Thursday, April 26, 2018

2018 Stanley Cup Playoffs - 2nd Round Picks

Ok, that first round wasn't great. A lot of blowout games. Only four series got to a Game 6, and only one got to a Game 7, which saw that effing Boston team rip the hearts out of Toronto again. That all said, the first round fun died so all of us could enjoy what looks to be a great second round. Only one lower seed team won, the Sharks. We have what looks like four great series on paper.

Metro Division Title

(M1) Washington Capitals  vs.  (M2) Pittsburgh Penguins

State of the Teams: Well, well, well, we got round 3. It almost seems pre-ordained. The rest of the Metro helped out this year by not being as good as last year. The Caps got their first round scare, just like they did the last two years. The Penguins got there easily - just like the last two years. Anyway, for the first time, the Caps probably don't have expecatations. They are healthy, they are under the radar somewhat - not the President's Winner, just an ordinary good team. Might be nice to have a good Nicklas Backstrom in the playoffs for once as well. The Penguins? Well, they're here, ut they shouldn't have needed such lengths to beat the Flyers. The usuals were all great, but the defense was a disaster, and Matt Murray had by far the worst playoff series of his career. This will be a step up. the Capitals may be many things, but a defensive sieve like Philly is not one of them.

The Matchup: Call me simplistic, but I do think the series comes down to which of the two usually great goalies finds their game. Braden Holtby in theory came in and saved the day, but he too let in more soft goals than usual. I touched on Murray above. The teams themselves are fairly well matched, with the Pens offensive depth matched by the solid D of the Caps. The Capitals PP is great as always, and having a Backstrom with a pulse is a nice help this time. The Penguins penalty kill has to really step it up. We can say the Pens have the mental edge, but I do sense a more carefree attitude with this Capitals team, not having the pressure of a President's Trophy, and many pundits actually buying in that this year is their year.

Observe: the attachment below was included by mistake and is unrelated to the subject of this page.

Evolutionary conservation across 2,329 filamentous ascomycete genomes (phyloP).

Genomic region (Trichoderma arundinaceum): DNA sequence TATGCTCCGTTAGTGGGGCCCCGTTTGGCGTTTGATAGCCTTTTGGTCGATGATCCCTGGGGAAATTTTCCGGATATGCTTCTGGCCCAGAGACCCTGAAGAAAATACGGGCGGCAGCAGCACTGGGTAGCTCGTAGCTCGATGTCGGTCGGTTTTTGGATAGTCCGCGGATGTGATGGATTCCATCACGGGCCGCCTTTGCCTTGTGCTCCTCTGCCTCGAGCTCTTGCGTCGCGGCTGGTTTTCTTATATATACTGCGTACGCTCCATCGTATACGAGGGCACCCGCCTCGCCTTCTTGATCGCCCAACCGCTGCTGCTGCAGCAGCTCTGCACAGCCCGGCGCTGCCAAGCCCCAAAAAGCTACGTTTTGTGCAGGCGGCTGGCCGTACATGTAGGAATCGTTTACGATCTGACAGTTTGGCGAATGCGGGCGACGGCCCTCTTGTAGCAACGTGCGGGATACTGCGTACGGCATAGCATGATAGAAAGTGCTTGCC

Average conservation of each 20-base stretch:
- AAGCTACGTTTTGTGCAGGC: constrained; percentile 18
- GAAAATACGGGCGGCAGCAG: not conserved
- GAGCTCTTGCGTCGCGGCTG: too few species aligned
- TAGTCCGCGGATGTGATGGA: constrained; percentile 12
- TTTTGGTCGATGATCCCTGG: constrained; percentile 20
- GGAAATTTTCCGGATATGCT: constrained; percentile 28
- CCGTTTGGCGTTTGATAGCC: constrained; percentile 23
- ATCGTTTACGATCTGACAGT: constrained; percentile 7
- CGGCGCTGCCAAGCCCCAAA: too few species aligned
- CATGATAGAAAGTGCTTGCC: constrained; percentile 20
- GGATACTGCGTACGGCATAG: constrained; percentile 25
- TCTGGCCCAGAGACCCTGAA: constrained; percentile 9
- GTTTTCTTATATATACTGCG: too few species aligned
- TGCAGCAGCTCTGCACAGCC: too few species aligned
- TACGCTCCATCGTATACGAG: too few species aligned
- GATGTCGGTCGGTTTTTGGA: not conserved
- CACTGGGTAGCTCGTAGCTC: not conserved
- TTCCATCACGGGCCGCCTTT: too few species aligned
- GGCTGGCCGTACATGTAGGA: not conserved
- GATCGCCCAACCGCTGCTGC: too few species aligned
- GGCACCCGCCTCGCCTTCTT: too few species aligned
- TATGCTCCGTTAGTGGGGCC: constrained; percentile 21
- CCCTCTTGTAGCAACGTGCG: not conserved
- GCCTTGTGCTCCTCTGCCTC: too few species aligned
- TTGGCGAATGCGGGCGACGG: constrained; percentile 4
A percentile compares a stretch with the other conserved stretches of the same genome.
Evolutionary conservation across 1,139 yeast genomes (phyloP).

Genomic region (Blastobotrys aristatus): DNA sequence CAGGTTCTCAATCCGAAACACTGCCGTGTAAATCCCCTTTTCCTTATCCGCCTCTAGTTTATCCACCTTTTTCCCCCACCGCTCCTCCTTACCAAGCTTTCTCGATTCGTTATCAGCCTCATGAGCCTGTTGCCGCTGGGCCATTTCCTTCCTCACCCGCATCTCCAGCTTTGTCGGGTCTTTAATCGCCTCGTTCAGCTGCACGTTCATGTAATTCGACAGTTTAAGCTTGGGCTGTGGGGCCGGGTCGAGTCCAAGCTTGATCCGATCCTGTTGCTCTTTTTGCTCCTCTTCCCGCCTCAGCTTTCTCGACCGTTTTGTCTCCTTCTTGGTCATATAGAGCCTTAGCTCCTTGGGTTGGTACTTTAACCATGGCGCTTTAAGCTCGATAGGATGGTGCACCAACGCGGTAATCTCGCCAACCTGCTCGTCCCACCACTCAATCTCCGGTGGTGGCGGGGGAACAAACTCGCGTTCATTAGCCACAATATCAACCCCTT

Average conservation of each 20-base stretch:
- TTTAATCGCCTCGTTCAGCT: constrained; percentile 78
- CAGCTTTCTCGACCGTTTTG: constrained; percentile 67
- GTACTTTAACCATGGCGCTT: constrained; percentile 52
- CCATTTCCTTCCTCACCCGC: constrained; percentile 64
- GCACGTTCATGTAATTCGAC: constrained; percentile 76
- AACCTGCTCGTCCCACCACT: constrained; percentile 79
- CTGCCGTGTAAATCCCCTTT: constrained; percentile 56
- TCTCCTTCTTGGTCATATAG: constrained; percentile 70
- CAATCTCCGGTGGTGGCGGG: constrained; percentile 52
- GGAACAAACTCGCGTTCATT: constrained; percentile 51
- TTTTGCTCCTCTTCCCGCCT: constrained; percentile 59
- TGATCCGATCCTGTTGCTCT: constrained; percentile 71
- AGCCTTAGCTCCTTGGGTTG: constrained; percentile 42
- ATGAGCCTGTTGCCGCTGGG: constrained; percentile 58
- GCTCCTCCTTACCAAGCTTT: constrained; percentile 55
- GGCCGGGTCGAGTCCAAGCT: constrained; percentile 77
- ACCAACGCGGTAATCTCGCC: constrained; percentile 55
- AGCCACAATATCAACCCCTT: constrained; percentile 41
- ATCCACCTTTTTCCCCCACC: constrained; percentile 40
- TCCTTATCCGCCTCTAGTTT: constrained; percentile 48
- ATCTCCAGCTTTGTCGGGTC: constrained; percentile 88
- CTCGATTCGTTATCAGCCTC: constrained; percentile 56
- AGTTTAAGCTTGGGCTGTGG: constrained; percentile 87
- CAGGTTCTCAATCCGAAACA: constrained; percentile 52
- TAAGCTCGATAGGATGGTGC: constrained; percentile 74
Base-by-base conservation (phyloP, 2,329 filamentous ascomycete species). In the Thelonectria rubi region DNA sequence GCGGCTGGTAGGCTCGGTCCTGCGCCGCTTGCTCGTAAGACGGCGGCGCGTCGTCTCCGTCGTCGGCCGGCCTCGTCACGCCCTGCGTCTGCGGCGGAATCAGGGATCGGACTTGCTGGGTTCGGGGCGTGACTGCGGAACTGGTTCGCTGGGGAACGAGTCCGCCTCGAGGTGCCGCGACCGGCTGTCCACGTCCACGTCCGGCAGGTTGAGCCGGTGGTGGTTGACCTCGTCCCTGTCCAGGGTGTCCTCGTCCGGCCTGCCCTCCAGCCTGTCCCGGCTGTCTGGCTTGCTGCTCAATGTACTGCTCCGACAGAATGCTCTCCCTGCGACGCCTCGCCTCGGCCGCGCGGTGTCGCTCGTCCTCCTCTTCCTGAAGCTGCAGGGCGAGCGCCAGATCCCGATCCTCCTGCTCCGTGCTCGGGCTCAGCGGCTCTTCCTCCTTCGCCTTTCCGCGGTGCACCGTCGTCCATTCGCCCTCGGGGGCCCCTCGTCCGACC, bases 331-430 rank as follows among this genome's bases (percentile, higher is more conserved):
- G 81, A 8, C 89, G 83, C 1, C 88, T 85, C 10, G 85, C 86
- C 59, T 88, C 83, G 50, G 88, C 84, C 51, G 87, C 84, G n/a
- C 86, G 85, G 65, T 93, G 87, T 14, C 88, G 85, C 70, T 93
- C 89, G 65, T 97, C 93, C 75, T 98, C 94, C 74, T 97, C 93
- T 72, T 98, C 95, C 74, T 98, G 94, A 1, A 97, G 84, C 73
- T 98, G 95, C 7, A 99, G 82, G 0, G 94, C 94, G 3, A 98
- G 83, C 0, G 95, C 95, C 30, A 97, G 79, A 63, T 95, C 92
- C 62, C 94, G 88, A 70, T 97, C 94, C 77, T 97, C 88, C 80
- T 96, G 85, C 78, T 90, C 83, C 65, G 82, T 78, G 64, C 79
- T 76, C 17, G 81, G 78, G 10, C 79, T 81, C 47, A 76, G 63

The Pick: Call me crazy, call me stupid, I like the Caps. It has to happen this way, right? The year after they pulled all their chips in. Capitals in 7

Atlantic Division Title

(A1) Tampa Bay Lightning  vs.  (A2) Boston Bruins

State of the Teams: The Lightning were the league's best team of the first half. Then struggled for a few months, including their previously Vezina-capable goalie going to shit. The Bruins were not hte team of the second half (that was Nashville), but they were the East's version. They ended the season one point apart. That one point was game #81 for both teams, one that might end up really telling - the Lightning hammered Boston, held onto the division, and seem to have catapulted from that moment. Vasilevsky found his form. The top guys all were great. JT Miller has been incredible on tha tline. Victor Hedman hasn't even broken out offensively yet - though he was incredible on defense. Alternatively, the Bruins nearly blew a 3-1 series lead, and Tukka Rask seemed eminently beatable. For all the momentum the Bruins gained in the second half, two weeks of playoffs, including a nice extended break for Tampa, seemed to reverse it all.

The Matchup: The Bruins were arguably the surprise of the league, rising from wild card fodder to a dominant team, but the glass slipper seemed to come off late in the year as they blew the Atlantic Division, and then nearly lost to Toronto. They also just don't match up well. Their lack of team speed will be sorely exposed, and while they have a slight size advantage, the Lightning have done well to bulk up - having Thor Himself in Hedman helps. The Lightning cleaned up a lot of their defensive issues, and have mutiple active lines they can throw at the Bruins depth that usually gives Boston an edge - not here.